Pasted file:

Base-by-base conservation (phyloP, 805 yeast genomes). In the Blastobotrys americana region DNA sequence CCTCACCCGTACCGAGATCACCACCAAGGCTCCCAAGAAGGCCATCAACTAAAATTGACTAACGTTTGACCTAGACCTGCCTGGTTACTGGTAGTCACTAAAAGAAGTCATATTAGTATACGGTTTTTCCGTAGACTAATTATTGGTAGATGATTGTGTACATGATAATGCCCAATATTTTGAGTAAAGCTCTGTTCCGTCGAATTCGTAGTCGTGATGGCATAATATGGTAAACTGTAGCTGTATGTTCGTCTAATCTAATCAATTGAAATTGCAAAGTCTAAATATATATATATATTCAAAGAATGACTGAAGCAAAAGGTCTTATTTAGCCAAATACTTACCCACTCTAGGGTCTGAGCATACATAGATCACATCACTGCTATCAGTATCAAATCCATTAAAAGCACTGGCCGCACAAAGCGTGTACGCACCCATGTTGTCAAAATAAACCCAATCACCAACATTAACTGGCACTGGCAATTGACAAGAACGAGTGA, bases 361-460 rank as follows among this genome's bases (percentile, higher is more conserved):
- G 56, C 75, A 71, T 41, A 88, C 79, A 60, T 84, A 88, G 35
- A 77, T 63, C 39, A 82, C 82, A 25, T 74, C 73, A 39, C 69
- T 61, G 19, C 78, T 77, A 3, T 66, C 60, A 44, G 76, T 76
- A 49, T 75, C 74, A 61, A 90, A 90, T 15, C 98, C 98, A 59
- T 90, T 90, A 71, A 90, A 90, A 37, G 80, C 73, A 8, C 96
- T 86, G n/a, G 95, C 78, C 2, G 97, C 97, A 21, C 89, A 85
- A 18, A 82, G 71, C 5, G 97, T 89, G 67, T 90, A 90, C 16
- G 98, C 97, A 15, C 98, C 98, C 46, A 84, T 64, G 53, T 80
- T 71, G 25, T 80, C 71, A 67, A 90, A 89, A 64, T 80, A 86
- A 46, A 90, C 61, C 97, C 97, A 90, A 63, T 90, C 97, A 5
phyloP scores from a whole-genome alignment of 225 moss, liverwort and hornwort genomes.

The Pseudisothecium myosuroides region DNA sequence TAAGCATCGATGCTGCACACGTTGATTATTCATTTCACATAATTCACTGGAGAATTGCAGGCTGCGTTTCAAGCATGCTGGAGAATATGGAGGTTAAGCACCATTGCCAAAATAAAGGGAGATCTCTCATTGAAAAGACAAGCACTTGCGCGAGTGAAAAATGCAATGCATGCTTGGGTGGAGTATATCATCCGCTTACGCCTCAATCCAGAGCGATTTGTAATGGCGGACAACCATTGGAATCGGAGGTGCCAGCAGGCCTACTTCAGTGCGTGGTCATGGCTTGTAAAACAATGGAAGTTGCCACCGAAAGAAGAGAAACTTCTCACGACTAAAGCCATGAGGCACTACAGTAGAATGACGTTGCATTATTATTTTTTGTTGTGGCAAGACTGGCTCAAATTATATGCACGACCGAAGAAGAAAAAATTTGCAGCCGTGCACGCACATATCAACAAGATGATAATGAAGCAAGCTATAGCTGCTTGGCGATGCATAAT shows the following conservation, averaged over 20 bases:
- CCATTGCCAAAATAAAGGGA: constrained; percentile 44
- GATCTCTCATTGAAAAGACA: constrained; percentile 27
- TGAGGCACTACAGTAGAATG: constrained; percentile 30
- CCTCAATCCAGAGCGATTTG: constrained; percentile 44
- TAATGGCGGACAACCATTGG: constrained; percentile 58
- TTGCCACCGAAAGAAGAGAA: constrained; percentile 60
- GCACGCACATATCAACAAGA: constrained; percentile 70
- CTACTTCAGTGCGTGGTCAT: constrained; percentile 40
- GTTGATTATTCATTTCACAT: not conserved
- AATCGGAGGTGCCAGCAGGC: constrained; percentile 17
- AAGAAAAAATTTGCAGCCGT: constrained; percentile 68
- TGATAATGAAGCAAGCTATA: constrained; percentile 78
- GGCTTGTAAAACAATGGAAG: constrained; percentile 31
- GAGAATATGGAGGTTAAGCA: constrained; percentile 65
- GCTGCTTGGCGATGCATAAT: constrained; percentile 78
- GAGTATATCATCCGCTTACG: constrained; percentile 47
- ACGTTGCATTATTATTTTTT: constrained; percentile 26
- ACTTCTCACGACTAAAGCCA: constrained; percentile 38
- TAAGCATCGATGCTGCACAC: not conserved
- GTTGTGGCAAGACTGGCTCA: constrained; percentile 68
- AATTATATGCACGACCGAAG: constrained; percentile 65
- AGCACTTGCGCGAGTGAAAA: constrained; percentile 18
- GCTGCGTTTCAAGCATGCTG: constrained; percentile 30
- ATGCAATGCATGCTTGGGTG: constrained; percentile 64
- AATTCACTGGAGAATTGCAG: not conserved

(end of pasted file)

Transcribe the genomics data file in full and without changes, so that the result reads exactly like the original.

Base-by-base conservation (phyloP, 805 yeast genomes). In the Blastobotrys americana region DNA sequence CCTCACCCGTACCGAGATCACCACCAAGGCTCCCAAGAAGGCCATCAACTAAAATTGACTAACGTTTGACCTAGACCTGCCTGGTTACTGGTAGTCACTAAAAGAAGTCATATTAGTATACGGTTTTTCCGTAGACTAATTATTGGTAGATGATTGTGTACATGATAATGCCCAATATTTTGAGTAAAGCTCTGTTCCGTCGAATTCGTAGTCGTGATGGCATAATATGGTAAACTGTAGCTGTATGTTCGTCTAATCTAATCAATTGAAATTGCAAAGTCTAAATATATATATATATTCAAAGAATGACTGAAGCAAAAGGTCTTATTTAGCCAAATACTTACCCACTCTAGGGTCTGAGCATACATAGATCACATCACTGCTATCAGTATCAAATCCATTAAAAGCACTGGCCGCACAAAGCGTGTACGCACCCATGTTGTCAAAATAAACCCAATCACCAACATTAACTGGCACTGGCAATTGACAAGAACGAGTGA, bases 361-460 rank as follows among this genome's bases (percentile, higher is more conserved):
- G 56, C 75, A 71, T 41, A 88, C 79, A 60, T 84, A 88, G 35
- A 77, T 63, C 39, A 82, C 82, A 25, T 74, C 73, A 39, C 69
- T 61, G 19, C 78, T 77, A 3, T 66, C 60, A 44, G 76, T 76
- A 49, T 75, C 74, A 61, A 90, A 90, T 15, C 98, C 98, A 59
- T 90, T 90, A 71, A 90, A 90, A 37, G 80, C 73, A 8, C 96
- T 86, G n/a, G 95, C 78, C 2, G 97, C 97, A 21, C 89, A 85
- A 18, A 82, G 71, C 5, G 97, T 89, G 67, T 90, A 90, C 16
- G 98, C 97, A 15, C 98, C 98, C 46, A 84, T 64, G 53, T 80
- T 71, G 25, T 80, C 71, A 67, A 90, A 89, A 64, T 80, A 86
- A 46, A 90, C 61, C 97, C 97, A 90, A 63, T 90, C 97, A 5
phyloP scores from a whole-genome alignment of 225 moss, liverwort and hornwort genomes.

The Pseudisothecium myosuroides region DNA sequence TAAGCATCGATGCTGCACACGTTGATTATTCATTTCACATAATTCACTGGAGAATTGCAGGCTGCGTTTCAAGCATGCTGGAGAATATGGAGGTTAAGCACCATTGCCAAAATAAAGGGAGATCTCTCATTGAAAAGACAAGCACTTGCGCGAGTGAAAAATGCAATGCATGCTTGGGTGGAGTATATCATCCGCTTACGCCTCAATCCAGAGCGATTTGTAATGGCGGACAACCATTGGAATCGGAGGTGCCAGCAGGCCTACTTCAGTGCGTGGTCATGGCTTGTAAAACAATGGAAGTTGCCACCGAAAGAAGAGAAACTTCTCACGACTAAAGCCATGAGGCACTACAGTAGAATGACGTTGCATTATTATTTTTTGTTGTGGCAAGACTGGCTCAAATTATATGCACGACCGAAGAAGAAAAAATTTGCAGCCGTGCACGCACATATCAACAAGATGATAATGAAGCAAGCTATAGCTGCTTGGCGATGCATAAT shows the following conservation, averaged over 20 bases:
- CCATTGCCAAAATAAAGGGA: constrained; percentile 44
- GATCTCTCATTGAAAAGACA: constrained; percentile 27
- TGAGGCACTACAGTAGAATG: constrained; percentile 30
- CCTCAATCCAGAGCGATTTG: constrained; percentile 44
- TAATGGCGGACAACCATTGG: constrained; percentile 58
- TTGCCACCGAAAGAAGAGAA: constrained; percentile 60
- GCACGCACATATCAACAAGA: constrained; percentile 70
- CTACTTCAGTGCGTGGTCAT: constrained; percentile 40
- GTTGATTATTCATTTCACAT: not conserved
- AATCGGAGGTGCCAGCAGGC: constrained; percentile 17
- AAGAAAAAATTTGCAGCCGT: constrained; percentile 68
- TGATAATGAAGCAAGCTATA: constrained; percentile 78
- GGCTTGTAAAACAATGGAAG: constrained; percentile 31
- GAGAATATGGAGGTTAAGCA: constrained; percentile 65
- GCTGCTTGGCGATGCATAAT: constrained; percentile 78
- GAGTATATCATCCGCTTACG: constrained; percentile 47
- ACGTTGCATTATTATTTTTT: constrained; percentile 26
- ACTTCTCACGACTAAAGCCA: constrained; percentile 38
- TAAGCATCGATGCTGCACAC: not conserved
- GTTGTGGCAAGACTGGCTCA: constrained; percentile 68
- AATTATATGCACGACCGAAG: constrained; percentile 65
- AGCACTTGCGCGAGTGAAAA: constrained; percentile 18
- GCTGCGTTTCAAGCATGCTG: constrained; percentile 30
- ATGCAATGCATGCTTGGGTG: constrained; percentile 64
- AATTCACTGGAGAATTGCAG: not conserved